After kicking off the Out of Options series (click here for the quick introduction article) a while back, it’s time to revisit things by looking at the next team on the list. Today the Chicago White Sox are at the plate with three players on their 40-man roster that do not have minor league options remaining. Could any of these three help shore up a weakness on the roster of the Kansas City Royals? Considering they are a catcher, utility infielder and a left-handed reliever, on the surface they might be some intrigue but let’s take a closer look to find out.
The 30-year old Gimenez has spent the bulk of his time behind the plate, but he also has minor league experience at 3B, 1B and an all but forgotten 3 games in LF back in 2009. Signed as an amateur free agent out of Venezuela by the Astros in 1999, he’s also spent time with the Rays, Pirates, Dodgers and White Sox. His major league experience has been limited to 11 games and 20 plate appearances but he’s hit 0.264/.320/.416 in 10 minor league seasons. Gimenez has drawn a walk in 7.7% of his 3,604 MiLB PA and struck out in 18.8% of them. The last three seasons, his power numbers have shown a slight uptick (72 2B and 41 HR) but that’s to be expected since he was 27-29 and in the sweet spot of prime years for hitters. Defensively Gimenez touts a very respectable 36% caught-stealing percentage and gunned down 22 of 51 (43%) while playing for Charlotte (AAA) in 2012. He did manage 5 hits in 11 plate appearances with the White Sox late in the year last season, but the big league sample size is so small it’s hard to judge anything.
Gimenez could serve as a decent backup to an elite catcher, like Salvador Perez, and may be worth a look for the Royals. Of course I say that as one of the few people that is not a fan of the addition of George Kottaras – who is a flat out liability behind the plate.
There is a whole lot to like about Septimo. He throws left-handed, turned 27 last summer and made his major league debut in 2012. He also doesn’t have a ton of wear and tear on his arm. When the Arizona Diamondbacks signed him out of the Dominican Republic in 2003, it was with the intent to develop him as an outfielder. It wasn’t until 2008 that Arizona moved Septimo to the mound. As you’d expect given the late transition to pitching as a professional his minor league resume is a bit up and down, but in Charlotte last year things started to fall into place. He finished with a 1.31 ERA, 1.05 WHIP, 4.2 H/9 and 11.3 SO/9. Septimo did walk 20 hitters, but that 5.2 BB/9 actually represented a career best at any level. Once up with the White Sox he logged 14.1 IP in 21 appearances with a 5.05 ERA. Aside from the ERA, the rest of his stat line was very promising. He continued to make strides with his control finishing with a 3.8 BB/9 in the majors and struck out nearly a batter an inning (8.8 SO/9). His WHIP, thanks to allowing only 8 hits was an impressive 0.98. The reason for his bloated ERA can be traced directly back to the fact that three of the eight hits he surrendered were home runs. To say he has a live arm would be understating things and he’d fit in nicely in the Royals bullpen as a hard throwing lefty. He can comfortably throw in the mid-90s and can reach back and hit triple digits when he needs to. As he’s gained experience he’s learned to sacrifice a little power for increased control. His velocity comes easy from a three-quarters delivery and if opposing batters sit on his fastball he has a slider and changeup in his arsenal. Though the sample size is small, both his fastball and slider rated as above average major league pitches and his changeup, which he threw only 1.5% of the time, was exactly average.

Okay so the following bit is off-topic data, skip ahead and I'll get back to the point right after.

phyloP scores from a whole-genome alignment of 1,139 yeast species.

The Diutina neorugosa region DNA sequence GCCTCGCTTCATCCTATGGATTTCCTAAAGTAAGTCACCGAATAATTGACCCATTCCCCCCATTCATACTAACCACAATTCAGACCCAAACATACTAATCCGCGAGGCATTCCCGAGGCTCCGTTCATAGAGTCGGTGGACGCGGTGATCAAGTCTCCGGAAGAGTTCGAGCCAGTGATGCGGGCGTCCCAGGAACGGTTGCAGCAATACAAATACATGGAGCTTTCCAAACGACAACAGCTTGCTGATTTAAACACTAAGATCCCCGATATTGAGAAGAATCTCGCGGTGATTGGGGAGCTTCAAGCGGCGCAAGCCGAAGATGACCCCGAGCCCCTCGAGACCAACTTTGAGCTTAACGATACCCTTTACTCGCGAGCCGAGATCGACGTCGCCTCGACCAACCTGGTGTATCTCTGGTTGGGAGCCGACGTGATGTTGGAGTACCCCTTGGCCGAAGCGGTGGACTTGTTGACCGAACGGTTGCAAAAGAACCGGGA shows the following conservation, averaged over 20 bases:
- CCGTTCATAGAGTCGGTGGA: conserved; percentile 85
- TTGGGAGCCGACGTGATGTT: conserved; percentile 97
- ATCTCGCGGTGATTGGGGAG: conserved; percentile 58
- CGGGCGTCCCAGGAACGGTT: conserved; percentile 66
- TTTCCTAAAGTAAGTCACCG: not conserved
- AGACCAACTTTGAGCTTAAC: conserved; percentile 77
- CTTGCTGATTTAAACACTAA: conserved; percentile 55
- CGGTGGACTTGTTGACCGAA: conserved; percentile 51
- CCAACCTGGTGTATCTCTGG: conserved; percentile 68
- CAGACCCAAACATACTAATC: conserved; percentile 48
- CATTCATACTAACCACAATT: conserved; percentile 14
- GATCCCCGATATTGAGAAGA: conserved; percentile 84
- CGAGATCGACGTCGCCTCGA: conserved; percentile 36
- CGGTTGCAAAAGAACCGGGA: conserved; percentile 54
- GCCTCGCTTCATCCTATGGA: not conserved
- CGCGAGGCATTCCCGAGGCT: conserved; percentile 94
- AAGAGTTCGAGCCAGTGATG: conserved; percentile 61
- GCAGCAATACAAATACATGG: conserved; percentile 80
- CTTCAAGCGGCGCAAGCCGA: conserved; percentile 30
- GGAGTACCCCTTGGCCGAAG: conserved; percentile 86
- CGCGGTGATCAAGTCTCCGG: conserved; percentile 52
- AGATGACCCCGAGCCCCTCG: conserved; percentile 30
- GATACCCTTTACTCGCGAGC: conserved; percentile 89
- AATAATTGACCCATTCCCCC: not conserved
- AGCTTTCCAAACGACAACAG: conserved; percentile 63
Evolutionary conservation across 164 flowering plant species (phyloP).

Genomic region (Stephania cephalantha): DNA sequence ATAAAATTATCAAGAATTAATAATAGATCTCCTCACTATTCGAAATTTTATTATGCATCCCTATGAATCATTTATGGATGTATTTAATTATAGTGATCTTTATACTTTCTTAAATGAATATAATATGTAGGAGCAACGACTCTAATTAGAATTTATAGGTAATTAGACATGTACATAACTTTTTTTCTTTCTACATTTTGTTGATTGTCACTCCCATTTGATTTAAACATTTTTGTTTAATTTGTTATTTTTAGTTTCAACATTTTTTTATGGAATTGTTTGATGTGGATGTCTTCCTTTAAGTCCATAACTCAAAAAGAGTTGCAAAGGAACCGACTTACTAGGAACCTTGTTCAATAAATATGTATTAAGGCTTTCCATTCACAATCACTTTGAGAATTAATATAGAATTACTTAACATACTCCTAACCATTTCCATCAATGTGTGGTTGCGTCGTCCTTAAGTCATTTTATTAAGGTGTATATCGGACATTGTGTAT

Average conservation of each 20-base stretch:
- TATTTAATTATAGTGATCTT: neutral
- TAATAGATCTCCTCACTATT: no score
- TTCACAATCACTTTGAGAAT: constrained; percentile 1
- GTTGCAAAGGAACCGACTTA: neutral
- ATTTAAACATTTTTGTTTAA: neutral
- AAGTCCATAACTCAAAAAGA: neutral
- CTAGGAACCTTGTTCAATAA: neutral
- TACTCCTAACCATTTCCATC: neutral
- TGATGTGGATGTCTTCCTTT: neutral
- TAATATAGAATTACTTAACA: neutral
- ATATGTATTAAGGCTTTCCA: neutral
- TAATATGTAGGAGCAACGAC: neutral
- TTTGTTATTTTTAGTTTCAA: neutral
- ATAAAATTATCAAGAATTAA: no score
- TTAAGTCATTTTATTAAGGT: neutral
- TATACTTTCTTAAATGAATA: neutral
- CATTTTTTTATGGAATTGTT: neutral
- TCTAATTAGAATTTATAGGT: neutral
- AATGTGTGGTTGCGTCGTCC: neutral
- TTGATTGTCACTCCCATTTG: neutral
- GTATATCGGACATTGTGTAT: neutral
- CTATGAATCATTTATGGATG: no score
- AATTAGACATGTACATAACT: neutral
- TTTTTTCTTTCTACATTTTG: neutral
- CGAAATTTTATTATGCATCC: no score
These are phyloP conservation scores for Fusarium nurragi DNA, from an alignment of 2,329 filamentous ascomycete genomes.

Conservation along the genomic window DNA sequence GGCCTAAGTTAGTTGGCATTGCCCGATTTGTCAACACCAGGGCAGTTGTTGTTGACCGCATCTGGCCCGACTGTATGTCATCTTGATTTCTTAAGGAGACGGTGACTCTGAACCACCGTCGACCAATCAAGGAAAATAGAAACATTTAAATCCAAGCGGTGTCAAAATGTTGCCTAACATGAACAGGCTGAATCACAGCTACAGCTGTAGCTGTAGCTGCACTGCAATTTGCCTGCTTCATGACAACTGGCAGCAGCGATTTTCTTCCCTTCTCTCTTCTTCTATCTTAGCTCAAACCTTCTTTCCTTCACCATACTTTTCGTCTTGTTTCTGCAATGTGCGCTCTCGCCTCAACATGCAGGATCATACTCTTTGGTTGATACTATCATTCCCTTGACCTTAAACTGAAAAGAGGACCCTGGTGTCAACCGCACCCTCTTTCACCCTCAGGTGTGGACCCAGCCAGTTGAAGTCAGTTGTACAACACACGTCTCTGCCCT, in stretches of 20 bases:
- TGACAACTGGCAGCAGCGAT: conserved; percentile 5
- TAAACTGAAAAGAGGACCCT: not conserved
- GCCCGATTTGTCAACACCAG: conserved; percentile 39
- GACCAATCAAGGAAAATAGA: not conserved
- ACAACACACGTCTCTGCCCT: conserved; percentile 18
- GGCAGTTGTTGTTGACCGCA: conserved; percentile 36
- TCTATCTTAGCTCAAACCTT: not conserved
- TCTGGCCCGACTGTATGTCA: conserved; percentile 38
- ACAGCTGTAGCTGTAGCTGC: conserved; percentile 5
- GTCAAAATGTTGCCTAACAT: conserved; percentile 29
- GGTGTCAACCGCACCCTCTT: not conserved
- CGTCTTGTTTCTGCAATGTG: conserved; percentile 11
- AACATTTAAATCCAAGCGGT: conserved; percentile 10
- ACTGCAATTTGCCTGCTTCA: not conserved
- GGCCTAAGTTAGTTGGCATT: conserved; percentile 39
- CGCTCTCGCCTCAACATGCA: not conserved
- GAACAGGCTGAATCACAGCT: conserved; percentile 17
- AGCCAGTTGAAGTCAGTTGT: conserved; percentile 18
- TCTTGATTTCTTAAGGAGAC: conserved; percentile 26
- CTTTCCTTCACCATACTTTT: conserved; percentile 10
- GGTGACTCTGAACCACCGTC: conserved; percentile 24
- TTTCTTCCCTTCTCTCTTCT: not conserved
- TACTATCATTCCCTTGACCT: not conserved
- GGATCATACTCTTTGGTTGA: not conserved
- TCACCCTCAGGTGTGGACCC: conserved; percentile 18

Septimo very well could be a late bloomer and the potential locked in his left arm is significant. The Royals have one of the best, and youngest, bullpens in all of baseball, however lefties that throw this hard aren’t all that easy to come by. The overall quality and depth of the relief corps in Kansas City would also allow the team to bring him along slowly and pick their spots as Septimo continues to learn the craft and finer points of pitching. Chicago is, of course, aware of all of these things and will certainly look to find a spot on their roster for him. However it’s a numbers game for them and they’re also looking to contend in 2013. While other relievers in their mix have options, Septimo could get squeezed out since he is a gamble.
If the name strikes you as familiar, it should. He was the Royals 11th round pick in the 2001 draft and made his major league debut with Kansas City back in 2006. Now 29 years of age, Sanchez has spent time with Toronto, Houston and Boston since leaving the Royals after the 2008 season. He was signed to a minor league contract by the Angels in October, but the White Sox picked him up in December’s Rule 5 draft. Known primarily for his glove early in his minor league career, he has made significant advances in his plate approach and discipline recently. Last year Sanchez hit 0.320/.390/.407 with 40 BB and 25 SO in 398 PA for Oklahoma City – Houston’s Triple-A affiliate. He’s hit 0.255/.304/.308 in 184 major league games and has experience at 2B, SS and 3B. Even if Angel Sanchez doesn’t make the White Sox roster, I have little doubt that he will get an opportunity with another team. For the Royals however, they’ve been down this road before, though it was primarily under the previous regime. It’s hard to see him providing more value than some of Kansas City’s in-house options that are already fighting for a utility spot.